Apple’s first big press conference of 2018 is now behind us and, well, it was pretty much exactly what we all thought it was going to be. Apple typically only hosts press conferences for big events with widespread consumer appeal. Even the keynote that kicks off Apple’s annual WWDC developer event each year is geared toward consumers as much as developers. Tuesday’s “Let’s take a field trip” event in Chicago was aimed squarely at the education market though. It’s obviously a hugely important space, and that goes without saying. It’s not terribly exciting, however, and that’s probably why Apple didn’t even both to live stream Tuesday morning’s press conference.
No, the event wasn’t terribly exciting. But there were still some important announcements made during Apple’s press conference in Chicago on Tuesday. In this post, we’ll recap all of the key things Apple announced during its first event of the year.
New 9.7-inch iPad
The star of the show on Tuesday was Apple’s new 9.7-inch iPad, which is Apple’s most affordable iPad ever at $299 for schools, or $329 for consumers.
Despite the low price point, the new iPad includes Apple Pencil support as well as tilt and pressure sensing just like the much pricier iPad Pro. It also has Touch ID just like the previous entry-level 9.7-inch iPad model. In fact, it looks exactly the same on the outside.
Key specs include up to 10 hours of battery life per charge to carry you through a school day with no problem, a 9.7-inch display, an 8-megapixel rear camera, an HD FaceTime camera, optional LTE, and Apple’s A10 Fusion chipset. This means the new iPad will also support augmented reality apps, which have the potential to play a huge roll in the classroom experience of the future (and today).
The new 9.7-inch iPad is available to order today, and it’ll start shipping later this week.
Apple Pencil student discount
At $99, the Apple Pencil is quite expensive. Students will be able to get one for $89 now — which is still quite expensive.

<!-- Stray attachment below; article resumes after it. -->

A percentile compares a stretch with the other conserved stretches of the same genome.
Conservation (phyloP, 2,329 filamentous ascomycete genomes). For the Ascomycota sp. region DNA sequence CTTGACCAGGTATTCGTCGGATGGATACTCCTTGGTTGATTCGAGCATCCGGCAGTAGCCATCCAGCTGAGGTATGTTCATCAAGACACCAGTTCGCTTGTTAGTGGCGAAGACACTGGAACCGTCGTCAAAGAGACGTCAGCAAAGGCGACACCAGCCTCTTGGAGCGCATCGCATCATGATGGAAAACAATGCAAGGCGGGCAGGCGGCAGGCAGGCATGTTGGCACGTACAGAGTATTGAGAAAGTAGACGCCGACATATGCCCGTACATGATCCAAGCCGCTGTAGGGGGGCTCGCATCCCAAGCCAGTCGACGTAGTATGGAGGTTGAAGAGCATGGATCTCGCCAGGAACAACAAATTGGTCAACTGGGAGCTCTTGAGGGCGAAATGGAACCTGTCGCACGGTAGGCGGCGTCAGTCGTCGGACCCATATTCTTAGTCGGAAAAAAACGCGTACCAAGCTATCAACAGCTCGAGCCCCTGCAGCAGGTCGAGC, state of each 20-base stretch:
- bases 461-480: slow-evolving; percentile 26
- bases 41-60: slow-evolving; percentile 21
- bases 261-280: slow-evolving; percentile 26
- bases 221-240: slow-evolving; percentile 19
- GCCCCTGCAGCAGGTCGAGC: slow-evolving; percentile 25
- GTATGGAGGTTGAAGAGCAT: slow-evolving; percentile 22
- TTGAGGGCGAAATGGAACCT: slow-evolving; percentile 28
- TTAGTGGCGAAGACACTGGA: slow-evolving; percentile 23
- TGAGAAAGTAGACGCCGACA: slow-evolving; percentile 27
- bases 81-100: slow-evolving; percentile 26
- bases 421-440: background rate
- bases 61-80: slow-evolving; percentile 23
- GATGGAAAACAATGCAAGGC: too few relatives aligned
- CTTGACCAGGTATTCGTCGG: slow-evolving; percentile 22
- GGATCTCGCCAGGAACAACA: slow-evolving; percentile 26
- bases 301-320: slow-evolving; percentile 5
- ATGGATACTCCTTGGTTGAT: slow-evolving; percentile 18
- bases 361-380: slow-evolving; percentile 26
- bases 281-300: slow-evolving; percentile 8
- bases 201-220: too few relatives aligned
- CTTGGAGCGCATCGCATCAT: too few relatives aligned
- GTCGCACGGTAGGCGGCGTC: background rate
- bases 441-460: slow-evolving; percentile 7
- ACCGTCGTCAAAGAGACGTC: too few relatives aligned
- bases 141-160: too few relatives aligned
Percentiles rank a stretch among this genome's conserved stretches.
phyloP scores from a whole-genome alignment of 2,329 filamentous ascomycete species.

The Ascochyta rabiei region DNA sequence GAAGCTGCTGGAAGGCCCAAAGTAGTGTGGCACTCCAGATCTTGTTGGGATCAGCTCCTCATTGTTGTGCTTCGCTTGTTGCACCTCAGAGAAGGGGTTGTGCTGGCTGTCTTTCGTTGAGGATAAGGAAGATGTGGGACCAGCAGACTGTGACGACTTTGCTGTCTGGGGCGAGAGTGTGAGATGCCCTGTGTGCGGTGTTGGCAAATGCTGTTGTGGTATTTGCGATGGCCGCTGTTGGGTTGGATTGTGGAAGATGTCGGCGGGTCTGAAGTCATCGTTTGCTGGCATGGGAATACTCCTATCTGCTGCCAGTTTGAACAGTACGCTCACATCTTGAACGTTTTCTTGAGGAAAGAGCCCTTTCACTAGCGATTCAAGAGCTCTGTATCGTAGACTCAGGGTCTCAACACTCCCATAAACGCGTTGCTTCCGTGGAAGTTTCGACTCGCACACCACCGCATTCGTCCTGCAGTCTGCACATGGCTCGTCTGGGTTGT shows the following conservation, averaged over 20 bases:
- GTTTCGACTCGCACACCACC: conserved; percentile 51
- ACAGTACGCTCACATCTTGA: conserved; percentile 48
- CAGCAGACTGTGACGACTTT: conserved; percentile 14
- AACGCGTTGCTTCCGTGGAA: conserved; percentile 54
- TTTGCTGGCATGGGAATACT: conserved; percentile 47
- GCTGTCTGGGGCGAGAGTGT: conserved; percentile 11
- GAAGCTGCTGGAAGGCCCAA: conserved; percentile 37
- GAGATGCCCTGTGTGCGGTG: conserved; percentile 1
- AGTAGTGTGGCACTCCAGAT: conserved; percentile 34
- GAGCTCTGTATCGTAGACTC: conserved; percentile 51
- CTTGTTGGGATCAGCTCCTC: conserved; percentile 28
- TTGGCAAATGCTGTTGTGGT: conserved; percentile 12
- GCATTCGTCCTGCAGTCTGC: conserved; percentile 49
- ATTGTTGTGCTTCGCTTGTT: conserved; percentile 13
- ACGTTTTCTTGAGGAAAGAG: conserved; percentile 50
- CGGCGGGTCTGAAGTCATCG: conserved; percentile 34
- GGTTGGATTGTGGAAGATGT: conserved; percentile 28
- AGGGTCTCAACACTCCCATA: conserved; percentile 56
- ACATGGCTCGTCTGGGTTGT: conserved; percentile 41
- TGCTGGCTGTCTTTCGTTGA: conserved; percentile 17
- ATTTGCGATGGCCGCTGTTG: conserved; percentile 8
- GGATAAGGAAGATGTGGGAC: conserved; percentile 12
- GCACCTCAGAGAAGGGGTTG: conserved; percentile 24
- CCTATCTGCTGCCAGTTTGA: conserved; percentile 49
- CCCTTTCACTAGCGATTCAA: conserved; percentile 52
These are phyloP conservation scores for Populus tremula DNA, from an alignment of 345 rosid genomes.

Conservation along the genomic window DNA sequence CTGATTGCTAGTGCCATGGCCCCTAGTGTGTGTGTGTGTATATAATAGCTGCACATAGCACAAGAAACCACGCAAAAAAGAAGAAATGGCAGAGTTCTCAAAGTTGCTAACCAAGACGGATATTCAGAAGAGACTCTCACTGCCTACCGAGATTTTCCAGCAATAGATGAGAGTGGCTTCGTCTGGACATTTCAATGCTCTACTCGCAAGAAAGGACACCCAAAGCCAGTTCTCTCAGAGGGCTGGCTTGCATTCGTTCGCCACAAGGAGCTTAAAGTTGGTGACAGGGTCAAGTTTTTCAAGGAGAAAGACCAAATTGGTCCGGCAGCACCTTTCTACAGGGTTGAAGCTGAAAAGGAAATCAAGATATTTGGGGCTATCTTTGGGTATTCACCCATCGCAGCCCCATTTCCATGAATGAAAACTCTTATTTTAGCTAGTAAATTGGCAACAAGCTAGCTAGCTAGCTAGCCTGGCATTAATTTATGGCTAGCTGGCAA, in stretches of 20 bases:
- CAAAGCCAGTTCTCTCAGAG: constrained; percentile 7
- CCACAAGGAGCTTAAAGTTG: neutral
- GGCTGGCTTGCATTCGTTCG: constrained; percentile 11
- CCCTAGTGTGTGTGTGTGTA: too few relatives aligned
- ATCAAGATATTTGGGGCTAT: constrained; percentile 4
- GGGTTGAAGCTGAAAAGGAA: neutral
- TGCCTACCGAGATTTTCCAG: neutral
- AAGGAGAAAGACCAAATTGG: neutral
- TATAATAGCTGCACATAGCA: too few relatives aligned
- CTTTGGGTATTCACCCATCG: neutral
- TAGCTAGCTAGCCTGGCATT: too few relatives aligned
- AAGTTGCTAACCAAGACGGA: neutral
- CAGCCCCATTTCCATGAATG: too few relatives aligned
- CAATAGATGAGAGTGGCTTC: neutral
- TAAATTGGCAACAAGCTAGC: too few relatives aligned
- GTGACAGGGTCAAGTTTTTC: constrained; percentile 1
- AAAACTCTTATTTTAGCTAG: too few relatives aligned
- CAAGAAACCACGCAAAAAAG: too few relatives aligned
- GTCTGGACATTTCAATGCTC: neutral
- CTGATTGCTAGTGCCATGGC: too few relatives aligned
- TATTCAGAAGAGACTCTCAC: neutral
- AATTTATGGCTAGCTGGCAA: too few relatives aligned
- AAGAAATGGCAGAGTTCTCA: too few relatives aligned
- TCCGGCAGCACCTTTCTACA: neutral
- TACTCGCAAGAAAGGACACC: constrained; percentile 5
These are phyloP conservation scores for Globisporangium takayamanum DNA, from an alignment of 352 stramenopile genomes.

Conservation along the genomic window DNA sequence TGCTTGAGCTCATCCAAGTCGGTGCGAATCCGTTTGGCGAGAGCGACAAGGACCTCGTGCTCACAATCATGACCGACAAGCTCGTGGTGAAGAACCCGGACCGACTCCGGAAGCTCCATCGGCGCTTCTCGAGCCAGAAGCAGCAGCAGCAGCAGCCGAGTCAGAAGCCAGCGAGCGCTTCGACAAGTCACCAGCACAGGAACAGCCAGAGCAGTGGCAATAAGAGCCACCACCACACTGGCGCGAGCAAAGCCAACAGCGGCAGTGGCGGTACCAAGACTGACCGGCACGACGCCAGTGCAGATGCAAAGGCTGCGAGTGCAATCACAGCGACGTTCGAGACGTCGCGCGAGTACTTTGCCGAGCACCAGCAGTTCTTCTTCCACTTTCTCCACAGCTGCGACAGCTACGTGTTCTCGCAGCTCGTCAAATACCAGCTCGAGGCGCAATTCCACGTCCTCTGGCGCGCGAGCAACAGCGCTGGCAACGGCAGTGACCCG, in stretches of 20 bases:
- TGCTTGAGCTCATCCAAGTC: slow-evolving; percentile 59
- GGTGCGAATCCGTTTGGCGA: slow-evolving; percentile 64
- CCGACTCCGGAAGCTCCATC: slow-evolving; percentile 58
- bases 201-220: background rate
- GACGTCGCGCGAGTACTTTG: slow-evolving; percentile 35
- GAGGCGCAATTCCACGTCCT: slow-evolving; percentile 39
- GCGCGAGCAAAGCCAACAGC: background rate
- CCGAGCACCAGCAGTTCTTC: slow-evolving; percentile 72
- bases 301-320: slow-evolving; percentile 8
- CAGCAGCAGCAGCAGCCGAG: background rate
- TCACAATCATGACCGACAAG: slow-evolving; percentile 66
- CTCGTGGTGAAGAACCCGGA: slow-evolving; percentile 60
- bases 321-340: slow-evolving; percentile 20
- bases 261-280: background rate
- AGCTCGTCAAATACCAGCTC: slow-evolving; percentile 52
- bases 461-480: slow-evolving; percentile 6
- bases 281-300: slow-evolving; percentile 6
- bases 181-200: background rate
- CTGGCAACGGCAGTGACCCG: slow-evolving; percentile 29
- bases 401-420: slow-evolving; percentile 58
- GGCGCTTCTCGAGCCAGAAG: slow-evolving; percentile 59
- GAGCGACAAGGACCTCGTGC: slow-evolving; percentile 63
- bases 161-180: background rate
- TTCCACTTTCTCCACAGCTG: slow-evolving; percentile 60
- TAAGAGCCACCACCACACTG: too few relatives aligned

Luckily, there will also soon be a…
This is a pressure-sensitive iPad stylus similar to the Apple Pencil, but it’ll only cost $49. That’s still a lot for a stylus, but it’s certainly better than $89-$99. Logitech is also making a keyboard case for the new 9.7-inch iPad, but no details at all were shared during the event.
No word yet on an exact release date for either product.
New versions of Pages, Numbers, and Keynote
Apple’s productivity apps are all being updated with… you guessed it… Apple Pencil support. The new apps won’t just support the Apple Pencil, they’ll have nifty Pencil-only features like the new “smart annotation” feature in Pages.
Teachers can now create digital books for their classes right on an iPad. iBooks Author supports this functionality on a Mac, but Macs are expensive and out of reach for many public school budgets.
The new Digital Books feature will be built right into Apple’s updated Pages app.
Upgrade to free iCloud storage for students
Students used to get 5GB of iCloud storage for free. That’s now being bumped up to 200GB.
Classroom app updates
Classroom is a nifty app that lets teachers remotely control their students’ iPads, and it’ll be coming to the macOS platform as a
beta this June.
This is a new addition to Apple’s education portfolio that will let teachers assign handouts and track progress right from within the app. It’s entirely cloud-based, and Apple says using the app is “literally as easy as sending an email.”
The Schoolwork app will be released in June.
This is a new professional learning program for teachers, which is already live now at this link. From Apple’s website:
“Apple Teacher is a free professional learning program designed to support and celebrate educators using Apple products for teaching and learning. As an educator you can build skills on iPad and Mac that directly apply to activities with your students, earn recognition for the new things you learn, and be rewarded for the great work you do every day.”
Everyone Can Code
Apple is providing several new online curricula full of tools to help learn (and teach) coding. It’s all based on Apple’s Swift programming language, of course, and Apple will be adding a new ARKit module as well as several new guides specifically designed to help teachers plan a coding curriculum.